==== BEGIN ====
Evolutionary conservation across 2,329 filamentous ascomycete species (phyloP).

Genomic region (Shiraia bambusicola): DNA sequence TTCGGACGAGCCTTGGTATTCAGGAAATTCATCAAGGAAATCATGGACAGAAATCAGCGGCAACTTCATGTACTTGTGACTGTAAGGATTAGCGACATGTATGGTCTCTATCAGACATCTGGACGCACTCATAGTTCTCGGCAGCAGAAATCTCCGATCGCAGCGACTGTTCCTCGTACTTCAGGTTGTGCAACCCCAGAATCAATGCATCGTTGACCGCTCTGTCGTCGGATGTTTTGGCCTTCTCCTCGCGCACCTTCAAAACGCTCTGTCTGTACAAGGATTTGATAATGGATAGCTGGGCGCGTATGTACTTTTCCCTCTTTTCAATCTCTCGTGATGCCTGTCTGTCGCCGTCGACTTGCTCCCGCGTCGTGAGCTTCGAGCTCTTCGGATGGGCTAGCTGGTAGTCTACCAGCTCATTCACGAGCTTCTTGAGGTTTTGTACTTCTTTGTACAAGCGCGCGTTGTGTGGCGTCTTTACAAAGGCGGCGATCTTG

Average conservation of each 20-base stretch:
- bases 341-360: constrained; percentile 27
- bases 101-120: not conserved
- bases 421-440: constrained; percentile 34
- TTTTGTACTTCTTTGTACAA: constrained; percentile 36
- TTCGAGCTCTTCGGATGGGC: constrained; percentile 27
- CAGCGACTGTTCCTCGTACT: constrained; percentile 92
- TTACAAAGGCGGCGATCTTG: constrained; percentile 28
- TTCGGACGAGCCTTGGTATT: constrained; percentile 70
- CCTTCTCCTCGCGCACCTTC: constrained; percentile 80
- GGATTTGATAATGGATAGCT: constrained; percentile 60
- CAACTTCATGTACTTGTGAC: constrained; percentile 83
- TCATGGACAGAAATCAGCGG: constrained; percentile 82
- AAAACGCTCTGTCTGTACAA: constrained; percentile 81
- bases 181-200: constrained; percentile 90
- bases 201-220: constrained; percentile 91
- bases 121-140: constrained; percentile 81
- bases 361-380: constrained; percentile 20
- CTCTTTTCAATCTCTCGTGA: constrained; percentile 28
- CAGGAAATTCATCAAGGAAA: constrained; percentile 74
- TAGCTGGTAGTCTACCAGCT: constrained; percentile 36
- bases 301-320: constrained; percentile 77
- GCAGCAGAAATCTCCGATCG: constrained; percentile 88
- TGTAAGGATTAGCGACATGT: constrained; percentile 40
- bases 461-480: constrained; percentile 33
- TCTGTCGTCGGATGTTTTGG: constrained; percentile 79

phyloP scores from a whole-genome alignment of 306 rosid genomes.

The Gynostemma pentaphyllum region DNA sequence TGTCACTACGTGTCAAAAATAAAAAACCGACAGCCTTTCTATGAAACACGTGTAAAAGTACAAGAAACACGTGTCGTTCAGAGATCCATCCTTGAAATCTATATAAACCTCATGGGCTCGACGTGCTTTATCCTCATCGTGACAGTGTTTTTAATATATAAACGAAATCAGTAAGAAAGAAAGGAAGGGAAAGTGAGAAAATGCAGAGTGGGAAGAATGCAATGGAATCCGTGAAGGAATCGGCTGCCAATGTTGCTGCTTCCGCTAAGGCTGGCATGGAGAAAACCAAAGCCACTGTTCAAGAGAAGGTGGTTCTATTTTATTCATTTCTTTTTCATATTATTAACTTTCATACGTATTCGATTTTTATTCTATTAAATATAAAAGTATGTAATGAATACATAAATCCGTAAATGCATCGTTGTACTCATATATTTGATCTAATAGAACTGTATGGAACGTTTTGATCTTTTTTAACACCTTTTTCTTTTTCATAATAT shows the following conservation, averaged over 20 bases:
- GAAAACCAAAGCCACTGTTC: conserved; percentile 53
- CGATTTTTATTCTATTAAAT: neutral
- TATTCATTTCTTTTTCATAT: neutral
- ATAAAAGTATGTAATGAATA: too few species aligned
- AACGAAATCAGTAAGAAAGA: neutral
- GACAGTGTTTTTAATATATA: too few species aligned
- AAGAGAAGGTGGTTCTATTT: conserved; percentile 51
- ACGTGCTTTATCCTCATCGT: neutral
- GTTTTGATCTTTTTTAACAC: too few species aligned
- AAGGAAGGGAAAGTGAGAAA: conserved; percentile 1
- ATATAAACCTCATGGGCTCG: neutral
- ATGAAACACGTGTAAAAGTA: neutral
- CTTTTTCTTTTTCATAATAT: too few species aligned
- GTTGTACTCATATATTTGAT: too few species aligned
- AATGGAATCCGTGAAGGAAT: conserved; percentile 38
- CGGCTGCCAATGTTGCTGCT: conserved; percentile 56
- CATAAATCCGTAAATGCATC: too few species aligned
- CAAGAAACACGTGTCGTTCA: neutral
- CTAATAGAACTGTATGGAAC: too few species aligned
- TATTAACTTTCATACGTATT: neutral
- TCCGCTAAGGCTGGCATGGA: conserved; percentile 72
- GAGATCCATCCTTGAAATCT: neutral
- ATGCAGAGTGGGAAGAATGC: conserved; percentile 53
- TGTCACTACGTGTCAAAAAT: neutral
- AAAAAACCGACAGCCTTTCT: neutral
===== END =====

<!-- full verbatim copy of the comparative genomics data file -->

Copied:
Evolutionary conservation across 2,329 filamentous ascomycete species (phyloP).

Genomic region (Shiraia bambusicola): DNA sequence TTCGGACGAGCCTTGGTATTCAGGAAATTCATCAAGGAAATCATGGACAGAAATCAGCGGCAACTTCATGTACTTGTGACTGTAAGGATTAGCGACATGTATGGTCTCTATCAGACATCTGGACGCACTCATAGTTCTCGGCAGCAGAAATCTCCGATCGCAGCGACTGTTCCTCGTACTTCAGGTTGTGCAACCCCAGAATCAATGCATCGTTGACCGCTCTGTCGTCGGATGTTTTGGCCTTCTCCTCGCGCACCTTCAAAACGCTCTGTCTGTACAAGGATTTGATAATGGATAGCTGGGCGCGTATGTACTTTTCCCTCTTTTCAATCTCTCGTGATGCCTGTCTGTCGCCGTCGACTTGCTCCCGCGTCGTGAGCTTCGAGCTCTTCGGATGGGCTAGCTGGTAGTCTACCAGCTCATTCACGAGCTTCTTGAGGTTTTGTACTTCTTTGTACAAGCGCGCGTTGTGTGGCGTCTTTACAAAGGCGGCGATCTTG

Average conservation of each 20-base stretch:
- bases 341-360: constrained; percentile 27
- bases 101-120: not conserved
- bases 421-440: constrained; percentile 34
- TTTTGTACTTCTTTGTACAA: constrained; percentile 36
- TTCGAGCTCTTCGGATGGGC: constrained; percentile 27
- CAGCGACTGTTCCTCGTACT: constrained; percentile 92
- TTACAAAGGCGGCGATCTTG: constrained; percentile 28
- TTCGGACGAGCCTTGGTATT: constrained; percentile 70
- CCTTCTCCTCGCGCACCTTC: constrained; percentile 80
- GGATTTGATAATGGATAGCT: constrained; percentile 60
- CAACTTCATGTACTTGTGAC: constrained; percentile 83
- TCATGGACAGAAATCAGCGG: constrained; percentile 82
- AAAACGCTCTGTCTGTACAA: constrained; percentile 81
- bases 181-200: constrained; percentile 90
- bases 201-220: constrained; percentile 91
- bases 121-140: constrained; percentile 81
- bases 361-380: constrained; percentile 20
- CTCTTTTCAATCTCTCGTGA: constrained; percentile 28
- CAGGAAATTCATCAAGGAAA: constrained; percentile 74
- TAGCTGGTAGTCTACCAGCT: constrained; percentile 36
- bases 301-320: constrained; percentile 77
- GCAGCAGAAATCTCCGATCG: constrained; percentile 88
- TGTAAGGATTAGCGACATGT: constrained; percentile 40
- bases 461-480: constrained; percentile 33
- TCTGTCGTCGGATGTTTTGG: constrained; percentile 79

phyloP scores from a whole-genome alignment of 306 rosid genomes.

The Gynostemma pentaphyllum region DNA sequence TGTCACTACGTGTCAAAAATAAAAAACCGACAGCCTTTCTATGAAACACGTGTAAAAGTACAAGAAACACGTGTCGTTCAGAGATCCATCCTTGAAATCTATATAAACCTCATGGGCTCGACGTGCTTTATCCTCATCGTGACAGTGTTTTTAATATATAAACGAAATCAGTAAGAAAGAAAGGAAGGGAAAGTGAGAAAATGCAGAGTGGGAAGAATGCAATGGAATCCGTGAAGGAATCGGCTGCCAATGTTGCTGCTTCCGCTAAGGCTGGCATGGAGAAAACCAAAGCCACTGTTCAAGAGAAGGTGGTTCTATTTTATTCATTTCTTTTTCATATTATTAACTTTCATACGTATTCGATTTTTATTCTATTAAATATAAAAGTATGTAATGAATACATAAATCCGTAAATGCATCGTTGTACTCATATATTTGATCTAATAGAACTGTATGGAACGTTTTGATCTTTTTTAACACCTTTTTCTTTTTCATAATAT shows the following conservation, averaged over 20 bases:
- GAAAACCAAAGCCACTGTTC: conserved; percentile 53
- CGATTTTTATTCTATTAAAT: neutral
- TATTCATTTCTTTTTCATAT: neutral
- ATAAAAGTATGTAATGAATA: too few species aligned
- AACGAAATCAGTAAGAAAGA: neutral
- GACAGTGTTTTTAATATATA: too few species aligned
- AAGAGAAGGTGGTTCTATTT: conserved; percentile 51
- ACGTGCTTTATCCTCATCGT: neutral
- GTTTTGATCTTTTTTAACAC: too few species aligned
- AAGGAAGGGAAAGTGAGAAA: conserved; percentile 1
- ATATAAACCTCATGGGCTCG: neutral
- ATGAAACACGTGTAAAAGTA: neutral
- CTTTTTCTTTTTCATAATAT: too few species aligned
- GTTGTACTCATATATTTGAT: too few species aligned
- AATGGAATCCGTGAAGGAAT: conserved; percentile 38
- CGGCTGCCAATGTTGCTGCT: conserved; percentile 56
- CATAAATCCGTAAATGCATC: too few species aligned
- CAAGAAACACGTGTCGTTCA: neutral
- CTAATAGAACTGTATGGAAC: too few species aligned
- TATTAACTTTCATACGTATT: neutral
- TCCGCTAAGGCTGGCATGGA: conserved; percentile 72
- GAGATCCATCCTTGAAATCT: neutral
- ATGCAGAGTGGGAAGAATGC: conserved; percentile 53
- TGTCACTACGTGTCAAAAAT: neutral
- AAAAAACCGACAGCCTTTCT: neutral